As part of our Canada Water Week series, culminating in today’s World Water Day celebrations, we learned about the African Medical and Research Foundation’s (AMREF’s) work bringing water and sanitation to Kechene, Ethiopia—with the help of the community.
Just a few short years ago, communities in Kechene, Ethiopia suffered from severe shortages of clean water. The main city supply from Addis Ababa was inadequate and people (mainly women and children) had to travel far distances to collect buckets of water.
The results? Elderly women were often injured walking up and down the hills carrying heavy buckets of water. There were also cases sexual abuse of women while they travelled long distances to find and collect water. Moreover, women and children suffered from diseases like diarrhea due to a lack of clean water and sanitation.
“You have to start with the water,” says Susanne M. Courtney, AMREF Canada’s executive director. “Water is a core entry point for building a healthier community—when you have it, you have a basis for talking about health issues, disease, and reproductive rights.”
Courtney says that AMREF came to Kechene—a densely populated urban slum in Ethiopia—about five years ago, starting with water and sanitation as a critical entry point.
“But it’s more than just finding the water and giving the community a tap,” she warns. “It needs to be a sustainable solution.”
With that understanding, AMREF helped communities build and manage the water and sanitation systems. To keep the facilities in good working order after they’re built, AMREF trains and organizes community members on hygiene and sanitation and basic maintenance of the water systems and infrastructure, explains Gadisa Hailu, AMREF in Ethiopia’s project manager for the Kechene water and sanitation project.
These community members then form water and sanitation committees, Hailu continues. Additionally, some elements of income generation were incorporated into the program in Kechene. “For example, a small fee is required for community members to use the showers and water sources. This money is collected to pay bills and other expenditures for maintenance,” says Hailu. Both of these activities ensure the program is sustainable and people in Kechene will continue to have access to clean water and improved and sanitation.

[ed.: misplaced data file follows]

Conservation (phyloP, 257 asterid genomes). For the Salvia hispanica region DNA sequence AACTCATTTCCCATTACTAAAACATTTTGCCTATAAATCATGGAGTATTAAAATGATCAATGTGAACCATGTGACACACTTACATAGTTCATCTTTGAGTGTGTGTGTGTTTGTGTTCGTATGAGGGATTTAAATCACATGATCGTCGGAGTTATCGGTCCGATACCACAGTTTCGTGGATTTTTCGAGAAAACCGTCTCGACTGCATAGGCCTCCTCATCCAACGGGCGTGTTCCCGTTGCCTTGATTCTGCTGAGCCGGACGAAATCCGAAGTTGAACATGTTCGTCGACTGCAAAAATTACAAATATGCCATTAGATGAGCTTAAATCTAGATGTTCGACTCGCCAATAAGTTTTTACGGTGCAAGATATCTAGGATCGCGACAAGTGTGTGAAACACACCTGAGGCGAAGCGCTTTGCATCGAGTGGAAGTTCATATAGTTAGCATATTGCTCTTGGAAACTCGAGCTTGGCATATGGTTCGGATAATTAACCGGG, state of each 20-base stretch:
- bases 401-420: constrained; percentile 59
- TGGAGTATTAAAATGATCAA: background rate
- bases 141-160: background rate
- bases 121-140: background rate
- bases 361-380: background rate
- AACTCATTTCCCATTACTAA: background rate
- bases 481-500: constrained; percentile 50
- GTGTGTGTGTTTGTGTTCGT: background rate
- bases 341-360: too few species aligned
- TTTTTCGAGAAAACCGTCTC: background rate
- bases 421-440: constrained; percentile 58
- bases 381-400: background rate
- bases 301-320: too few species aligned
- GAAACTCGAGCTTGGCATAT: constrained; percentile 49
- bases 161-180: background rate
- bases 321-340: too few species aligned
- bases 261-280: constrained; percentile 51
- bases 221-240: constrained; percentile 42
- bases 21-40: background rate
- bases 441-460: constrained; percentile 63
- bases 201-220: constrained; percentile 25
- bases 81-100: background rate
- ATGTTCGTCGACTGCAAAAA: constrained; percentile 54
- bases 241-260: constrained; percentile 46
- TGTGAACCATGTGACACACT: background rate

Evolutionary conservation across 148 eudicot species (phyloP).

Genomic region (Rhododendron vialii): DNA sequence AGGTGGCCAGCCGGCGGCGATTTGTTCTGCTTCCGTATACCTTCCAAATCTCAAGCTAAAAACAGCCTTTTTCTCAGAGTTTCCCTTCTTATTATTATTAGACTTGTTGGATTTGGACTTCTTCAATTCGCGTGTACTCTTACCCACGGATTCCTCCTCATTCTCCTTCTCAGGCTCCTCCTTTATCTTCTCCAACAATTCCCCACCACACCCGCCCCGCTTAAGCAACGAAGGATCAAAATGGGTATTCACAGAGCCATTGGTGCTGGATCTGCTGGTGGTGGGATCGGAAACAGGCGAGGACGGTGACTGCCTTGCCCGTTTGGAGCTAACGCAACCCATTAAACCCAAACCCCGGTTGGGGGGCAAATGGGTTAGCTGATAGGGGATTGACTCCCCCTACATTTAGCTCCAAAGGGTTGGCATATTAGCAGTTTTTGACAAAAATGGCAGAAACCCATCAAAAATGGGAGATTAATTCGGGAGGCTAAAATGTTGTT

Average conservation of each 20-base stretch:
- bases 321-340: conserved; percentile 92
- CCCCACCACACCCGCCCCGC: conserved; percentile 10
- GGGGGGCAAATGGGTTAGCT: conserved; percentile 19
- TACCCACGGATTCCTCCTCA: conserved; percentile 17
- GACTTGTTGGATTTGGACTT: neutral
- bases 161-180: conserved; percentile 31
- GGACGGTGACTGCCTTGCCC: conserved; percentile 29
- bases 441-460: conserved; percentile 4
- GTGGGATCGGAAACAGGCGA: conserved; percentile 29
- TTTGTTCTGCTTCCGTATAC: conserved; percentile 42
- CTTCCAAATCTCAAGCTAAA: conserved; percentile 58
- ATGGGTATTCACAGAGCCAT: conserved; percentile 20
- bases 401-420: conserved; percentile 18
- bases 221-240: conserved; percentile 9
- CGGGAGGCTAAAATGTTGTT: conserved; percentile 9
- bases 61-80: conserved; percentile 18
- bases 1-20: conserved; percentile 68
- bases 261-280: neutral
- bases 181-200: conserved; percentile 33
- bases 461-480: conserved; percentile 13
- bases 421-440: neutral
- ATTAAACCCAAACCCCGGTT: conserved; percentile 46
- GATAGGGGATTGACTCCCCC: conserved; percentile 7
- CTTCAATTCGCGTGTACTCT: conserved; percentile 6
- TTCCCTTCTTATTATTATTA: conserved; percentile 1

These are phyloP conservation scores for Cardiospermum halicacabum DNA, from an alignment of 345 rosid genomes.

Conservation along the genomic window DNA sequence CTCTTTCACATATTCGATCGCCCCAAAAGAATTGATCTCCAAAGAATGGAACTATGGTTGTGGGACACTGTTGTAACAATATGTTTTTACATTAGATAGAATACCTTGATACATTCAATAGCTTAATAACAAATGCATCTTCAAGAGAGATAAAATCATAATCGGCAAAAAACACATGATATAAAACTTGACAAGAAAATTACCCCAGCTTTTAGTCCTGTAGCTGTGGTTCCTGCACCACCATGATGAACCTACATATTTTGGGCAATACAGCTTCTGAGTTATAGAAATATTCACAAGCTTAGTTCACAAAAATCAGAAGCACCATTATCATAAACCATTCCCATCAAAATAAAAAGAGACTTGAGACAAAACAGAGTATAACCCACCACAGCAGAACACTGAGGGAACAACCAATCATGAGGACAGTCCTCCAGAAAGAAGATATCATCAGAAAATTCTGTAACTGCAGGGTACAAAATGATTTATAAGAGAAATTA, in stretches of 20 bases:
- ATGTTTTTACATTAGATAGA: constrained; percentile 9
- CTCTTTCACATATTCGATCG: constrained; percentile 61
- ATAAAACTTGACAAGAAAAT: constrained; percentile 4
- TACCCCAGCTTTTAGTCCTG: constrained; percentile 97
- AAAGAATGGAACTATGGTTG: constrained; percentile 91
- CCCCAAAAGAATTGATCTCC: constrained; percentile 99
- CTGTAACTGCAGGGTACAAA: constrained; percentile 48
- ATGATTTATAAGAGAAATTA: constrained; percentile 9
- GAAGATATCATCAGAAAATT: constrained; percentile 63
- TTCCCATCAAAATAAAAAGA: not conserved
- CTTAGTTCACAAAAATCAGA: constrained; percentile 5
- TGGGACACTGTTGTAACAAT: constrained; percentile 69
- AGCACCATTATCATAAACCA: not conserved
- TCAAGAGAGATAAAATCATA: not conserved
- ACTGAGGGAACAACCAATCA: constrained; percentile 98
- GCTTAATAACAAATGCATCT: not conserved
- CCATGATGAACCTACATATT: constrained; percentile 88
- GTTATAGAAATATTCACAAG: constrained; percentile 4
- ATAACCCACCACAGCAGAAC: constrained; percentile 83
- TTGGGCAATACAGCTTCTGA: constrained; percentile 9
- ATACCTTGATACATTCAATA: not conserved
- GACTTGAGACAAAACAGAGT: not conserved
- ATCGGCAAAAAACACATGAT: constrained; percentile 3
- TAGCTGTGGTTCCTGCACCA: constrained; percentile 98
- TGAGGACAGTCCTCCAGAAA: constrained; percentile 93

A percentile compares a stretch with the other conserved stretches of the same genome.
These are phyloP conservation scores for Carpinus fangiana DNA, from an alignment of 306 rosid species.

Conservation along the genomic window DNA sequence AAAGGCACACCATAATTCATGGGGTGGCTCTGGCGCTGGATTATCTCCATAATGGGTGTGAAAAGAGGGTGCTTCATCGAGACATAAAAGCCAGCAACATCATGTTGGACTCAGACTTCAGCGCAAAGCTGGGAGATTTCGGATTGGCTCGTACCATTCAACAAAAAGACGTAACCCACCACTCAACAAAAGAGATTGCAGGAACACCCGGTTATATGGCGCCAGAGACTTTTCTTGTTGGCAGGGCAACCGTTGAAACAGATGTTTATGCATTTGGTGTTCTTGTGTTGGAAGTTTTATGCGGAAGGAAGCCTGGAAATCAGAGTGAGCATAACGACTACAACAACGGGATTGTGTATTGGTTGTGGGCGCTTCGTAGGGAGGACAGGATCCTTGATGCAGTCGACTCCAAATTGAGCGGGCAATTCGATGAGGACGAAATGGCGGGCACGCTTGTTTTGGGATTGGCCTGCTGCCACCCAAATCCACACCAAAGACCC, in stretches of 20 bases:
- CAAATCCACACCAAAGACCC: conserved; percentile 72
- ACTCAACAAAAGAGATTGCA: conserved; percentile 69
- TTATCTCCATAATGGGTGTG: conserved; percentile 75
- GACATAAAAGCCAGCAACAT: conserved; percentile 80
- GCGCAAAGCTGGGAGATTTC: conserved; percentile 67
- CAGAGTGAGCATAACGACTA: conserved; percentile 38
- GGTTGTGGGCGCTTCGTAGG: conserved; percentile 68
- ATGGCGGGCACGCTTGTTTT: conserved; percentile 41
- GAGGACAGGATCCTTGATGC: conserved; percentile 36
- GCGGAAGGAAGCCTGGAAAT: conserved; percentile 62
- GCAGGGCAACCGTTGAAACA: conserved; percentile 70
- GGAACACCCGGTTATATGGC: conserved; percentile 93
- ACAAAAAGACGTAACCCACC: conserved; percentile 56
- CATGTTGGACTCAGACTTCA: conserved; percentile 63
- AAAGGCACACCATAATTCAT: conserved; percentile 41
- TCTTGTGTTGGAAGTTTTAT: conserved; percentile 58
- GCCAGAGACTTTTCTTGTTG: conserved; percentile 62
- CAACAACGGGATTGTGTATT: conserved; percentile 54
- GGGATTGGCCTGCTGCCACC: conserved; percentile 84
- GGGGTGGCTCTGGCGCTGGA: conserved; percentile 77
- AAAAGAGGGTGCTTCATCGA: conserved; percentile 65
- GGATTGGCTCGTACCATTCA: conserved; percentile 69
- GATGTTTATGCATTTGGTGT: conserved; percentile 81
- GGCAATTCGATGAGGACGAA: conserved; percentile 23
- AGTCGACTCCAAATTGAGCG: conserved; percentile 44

“When you have the water working and district officials and transparency of collection of money, you can start moving community further along spectrum of development,” adds Courtney.
It’s not just the overall community that becomes empowered. “We discovered a long time ago that the most effective committee has a minimum of 50 per cent women,” says Courtney. “That completely changes the dynamic. There are a lot of gender issues in Africa that make moving communities forward for health and safety challenging, but these are the building blocks for a stronger outreach program for the community.”
Hailu says that the results of the Kechene water and sanitation project are visible and helping to improve life in the urban slum. “Women and children are now less often sick and there is an indication that waterborne disease is decreasing—the assessment research is underway. There have also been no reports of sexual abuse on women traveling far distances for water,” he says.
Another positive result: Since they no longer have to spend a large portion of their days collecting water, a group of women in Kechene formed a pottery making cooperative with newly available time. They’re now helping to generate income for the community.
Last February, James Rajotte, MP Edmonton-Leduc, visited the Kechene site as part of a delegation led by Results Canada and was impressed with the community’s progress. “We visited two sanitation facilities in two areas where some funding was provided privately and AMREF was involved. In both cases, they were run locally and they had a sizeable surplus,” he says. “It was remarkable to see how this model changed the community.”
“Water is linked to so much of our daily lives,” he adds. “If you don’t have access to water and sanitation, you can’t expand. Health, credit—it’s all linked to water.”